Let’s take Gaddafi for example, a Libyan revolutionary and politician. He was one leader who never learnt from his mistakes arising out of autocratic leadership bordering on terrorism; his behavior was unexpected from any dignified head of state. He was ultimately humiliated and killed by his own people.

A leader making a mistake does not imply lack of intelligence but a lack of foresight. But repeating the mistake indicates a lack of intelligence.

Surprisingly, timeless sagas like Ramayana can reveal a lot of lessons on leadership if one makes the effort to understand them.

As a nonchalant passing comment it is mentioned in the Ramayana that Ayodhya’s soldiers were skilled in all kinds of weapons and military tactics, including sonic archery; and yet they did not practice it.

If left unscrutinized, this statement would also remain lost like countless other statements in the scripture. But within this statement lies a deep lesson on leadership.

Dasaratha, in his youth, went on hunting expeditions where he loved using the powerful method of sonic archery as often as possible. Sonic archery referred to the art of shooting arrows without seeing the object but rather relying on hearing the object’s movements. On one such hunting expedition, he was in fact looking for an opportunity to use this skill when he heard a sound, much like the rumbling of a tiger or like an elephant drinking water from a river. He shot an eager arrow in that direction.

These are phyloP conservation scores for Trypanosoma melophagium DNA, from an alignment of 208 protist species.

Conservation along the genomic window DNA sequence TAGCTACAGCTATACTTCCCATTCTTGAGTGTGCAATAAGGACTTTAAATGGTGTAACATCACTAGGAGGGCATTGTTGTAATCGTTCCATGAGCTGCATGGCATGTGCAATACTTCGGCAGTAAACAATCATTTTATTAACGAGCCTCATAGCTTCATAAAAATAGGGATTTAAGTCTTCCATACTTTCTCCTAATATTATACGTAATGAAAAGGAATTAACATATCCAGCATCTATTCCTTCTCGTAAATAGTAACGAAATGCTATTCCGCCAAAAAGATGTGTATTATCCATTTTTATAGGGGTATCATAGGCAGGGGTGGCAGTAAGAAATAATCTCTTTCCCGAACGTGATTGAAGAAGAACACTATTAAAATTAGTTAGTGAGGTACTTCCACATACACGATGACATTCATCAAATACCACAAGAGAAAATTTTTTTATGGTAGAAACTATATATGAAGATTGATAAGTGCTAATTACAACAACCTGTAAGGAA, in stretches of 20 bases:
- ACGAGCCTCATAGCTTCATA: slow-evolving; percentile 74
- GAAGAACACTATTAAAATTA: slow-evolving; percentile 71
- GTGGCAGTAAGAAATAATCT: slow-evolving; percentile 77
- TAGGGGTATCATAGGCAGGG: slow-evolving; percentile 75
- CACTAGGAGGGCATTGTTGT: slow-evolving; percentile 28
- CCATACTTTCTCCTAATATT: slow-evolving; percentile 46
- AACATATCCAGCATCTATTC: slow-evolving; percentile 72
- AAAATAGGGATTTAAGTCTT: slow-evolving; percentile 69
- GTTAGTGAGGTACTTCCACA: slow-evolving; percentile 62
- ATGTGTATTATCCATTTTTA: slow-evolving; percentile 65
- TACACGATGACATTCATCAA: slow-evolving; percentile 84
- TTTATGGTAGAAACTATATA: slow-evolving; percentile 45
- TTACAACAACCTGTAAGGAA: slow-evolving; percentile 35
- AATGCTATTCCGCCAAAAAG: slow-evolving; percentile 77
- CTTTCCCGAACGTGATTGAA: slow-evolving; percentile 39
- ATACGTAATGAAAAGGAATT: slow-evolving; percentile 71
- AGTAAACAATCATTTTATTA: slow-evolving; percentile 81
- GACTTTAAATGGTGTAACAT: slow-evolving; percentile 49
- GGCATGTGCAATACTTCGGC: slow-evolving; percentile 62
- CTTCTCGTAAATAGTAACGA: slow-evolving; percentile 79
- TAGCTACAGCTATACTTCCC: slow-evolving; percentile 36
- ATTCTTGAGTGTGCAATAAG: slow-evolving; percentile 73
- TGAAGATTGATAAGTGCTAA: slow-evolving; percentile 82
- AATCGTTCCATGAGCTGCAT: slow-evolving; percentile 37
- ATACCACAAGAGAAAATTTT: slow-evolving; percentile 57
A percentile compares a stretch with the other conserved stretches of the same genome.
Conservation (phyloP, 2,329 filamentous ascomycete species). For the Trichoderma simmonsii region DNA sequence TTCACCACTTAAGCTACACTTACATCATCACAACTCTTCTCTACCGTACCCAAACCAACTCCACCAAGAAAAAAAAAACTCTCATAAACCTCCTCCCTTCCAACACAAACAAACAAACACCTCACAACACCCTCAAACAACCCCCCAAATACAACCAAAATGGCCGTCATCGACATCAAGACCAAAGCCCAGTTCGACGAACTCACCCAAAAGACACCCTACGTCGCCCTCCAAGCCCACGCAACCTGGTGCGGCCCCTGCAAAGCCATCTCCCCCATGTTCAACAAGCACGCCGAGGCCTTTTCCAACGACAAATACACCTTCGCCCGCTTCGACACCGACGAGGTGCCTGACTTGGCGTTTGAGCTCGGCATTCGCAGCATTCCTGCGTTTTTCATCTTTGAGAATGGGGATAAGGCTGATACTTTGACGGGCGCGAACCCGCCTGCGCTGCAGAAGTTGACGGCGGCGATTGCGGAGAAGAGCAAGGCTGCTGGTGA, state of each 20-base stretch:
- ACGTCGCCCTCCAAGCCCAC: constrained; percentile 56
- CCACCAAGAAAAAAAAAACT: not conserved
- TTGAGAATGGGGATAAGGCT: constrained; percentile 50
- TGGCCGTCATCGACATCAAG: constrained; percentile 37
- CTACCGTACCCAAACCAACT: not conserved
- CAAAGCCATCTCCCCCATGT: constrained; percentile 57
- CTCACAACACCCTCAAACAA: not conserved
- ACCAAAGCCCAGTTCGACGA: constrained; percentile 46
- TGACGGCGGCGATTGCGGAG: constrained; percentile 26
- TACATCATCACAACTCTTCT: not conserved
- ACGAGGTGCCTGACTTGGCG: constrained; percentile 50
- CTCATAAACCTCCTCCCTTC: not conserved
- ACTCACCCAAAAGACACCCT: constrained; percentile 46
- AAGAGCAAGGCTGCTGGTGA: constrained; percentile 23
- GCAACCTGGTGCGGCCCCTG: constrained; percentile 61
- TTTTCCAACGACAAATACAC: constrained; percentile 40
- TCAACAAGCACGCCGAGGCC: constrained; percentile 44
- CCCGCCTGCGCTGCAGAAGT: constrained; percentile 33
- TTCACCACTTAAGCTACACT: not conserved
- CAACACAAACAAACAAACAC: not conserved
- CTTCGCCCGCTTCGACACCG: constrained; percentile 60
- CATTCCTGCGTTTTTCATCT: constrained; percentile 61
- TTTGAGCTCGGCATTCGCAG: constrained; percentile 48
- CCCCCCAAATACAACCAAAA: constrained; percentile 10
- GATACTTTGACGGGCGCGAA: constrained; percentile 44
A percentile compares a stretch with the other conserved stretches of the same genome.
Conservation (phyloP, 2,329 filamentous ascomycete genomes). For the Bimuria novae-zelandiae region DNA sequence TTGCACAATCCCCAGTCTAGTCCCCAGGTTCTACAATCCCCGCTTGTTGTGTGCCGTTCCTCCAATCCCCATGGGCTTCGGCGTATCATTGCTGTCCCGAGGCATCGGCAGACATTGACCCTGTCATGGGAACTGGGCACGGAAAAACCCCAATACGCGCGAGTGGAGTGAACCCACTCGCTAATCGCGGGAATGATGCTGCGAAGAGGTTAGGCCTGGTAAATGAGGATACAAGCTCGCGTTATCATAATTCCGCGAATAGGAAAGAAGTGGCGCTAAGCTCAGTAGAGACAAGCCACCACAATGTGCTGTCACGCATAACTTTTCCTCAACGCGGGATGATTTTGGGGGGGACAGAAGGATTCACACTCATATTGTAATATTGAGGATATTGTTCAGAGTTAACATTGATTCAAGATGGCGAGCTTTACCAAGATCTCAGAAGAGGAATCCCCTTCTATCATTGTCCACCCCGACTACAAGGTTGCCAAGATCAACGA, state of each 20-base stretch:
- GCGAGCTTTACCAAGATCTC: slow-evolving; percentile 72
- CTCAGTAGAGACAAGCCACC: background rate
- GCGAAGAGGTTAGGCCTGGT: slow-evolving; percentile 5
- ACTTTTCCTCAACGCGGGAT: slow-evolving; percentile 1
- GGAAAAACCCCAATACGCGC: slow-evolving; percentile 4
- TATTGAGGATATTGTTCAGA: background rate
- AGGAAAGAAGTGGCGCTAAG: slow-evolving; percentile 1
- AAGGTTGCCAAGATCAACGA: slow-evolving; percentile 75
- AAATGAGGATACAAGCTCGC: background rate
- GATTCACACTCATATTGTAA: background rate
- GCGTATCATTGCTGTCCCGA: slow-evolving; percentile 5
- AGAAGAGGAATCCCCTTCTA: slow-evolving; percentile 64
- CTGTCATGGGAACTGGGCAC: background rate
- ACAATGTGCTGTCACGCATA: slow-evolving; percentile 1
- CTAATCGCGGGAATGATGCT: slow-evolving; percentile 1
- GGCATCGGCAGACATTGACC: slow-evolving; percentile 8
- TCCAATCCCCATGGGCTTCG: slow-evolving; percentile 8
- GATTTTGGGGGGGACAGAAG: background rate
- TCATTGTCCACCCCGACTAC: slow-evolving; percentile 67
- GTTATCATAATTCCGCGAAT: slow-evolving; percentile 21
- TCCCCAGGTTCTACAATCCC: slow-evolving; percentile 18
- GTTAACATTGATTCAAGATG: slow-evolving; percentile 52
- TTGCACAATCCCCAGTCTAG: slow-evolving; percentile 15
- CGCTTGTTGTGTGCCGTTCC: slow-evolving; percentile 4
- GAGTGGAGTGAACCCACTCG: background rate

Acting without seeing the reality is a sign of overconfidence.
Little did he realize that the sound was that of a pot being dunked into the river; an eager-to-serve son was filling water for his thirsty parents. The expert archer’s arrow hit its mark followed by a blood-curdling, agonizing scream! It was the dying boy’s cry of despair and misery. Almost simultaneously, reverberating through the forest was Dasaratha’s scream; a scream emanating from sheer guilt!

Dasaratha’s pain was probably more excruciating than the pain the arrow caused the boy. The pain of guilt is the toughest to deal with.
Before him was a young boy writhing in pain, an arrow pierced right through his chest. The boy implored Dasaratha, begging to know what could possibly have been his fault to have been fatally attacked this way.

The boy was the only child of his old, blind and invalid parents. His life was dedicated to serving them, and they lived a life of gratitude, dependent on their only son. Even as he was dying this very moment, further down the banks, the old couple was waiting with
parched throats for their son to bring them some water. As the boy began to inch closer to death, his pain became more excruciating at the thought of who would look after his parents after he was no more. No sooner than he told Dasaratha about his concern, he passed away.

A heavy-hearted Dasaratha carried water in that pot to the eagerly waiting ill-fated parents. He had to acknowledge the error in his judgment.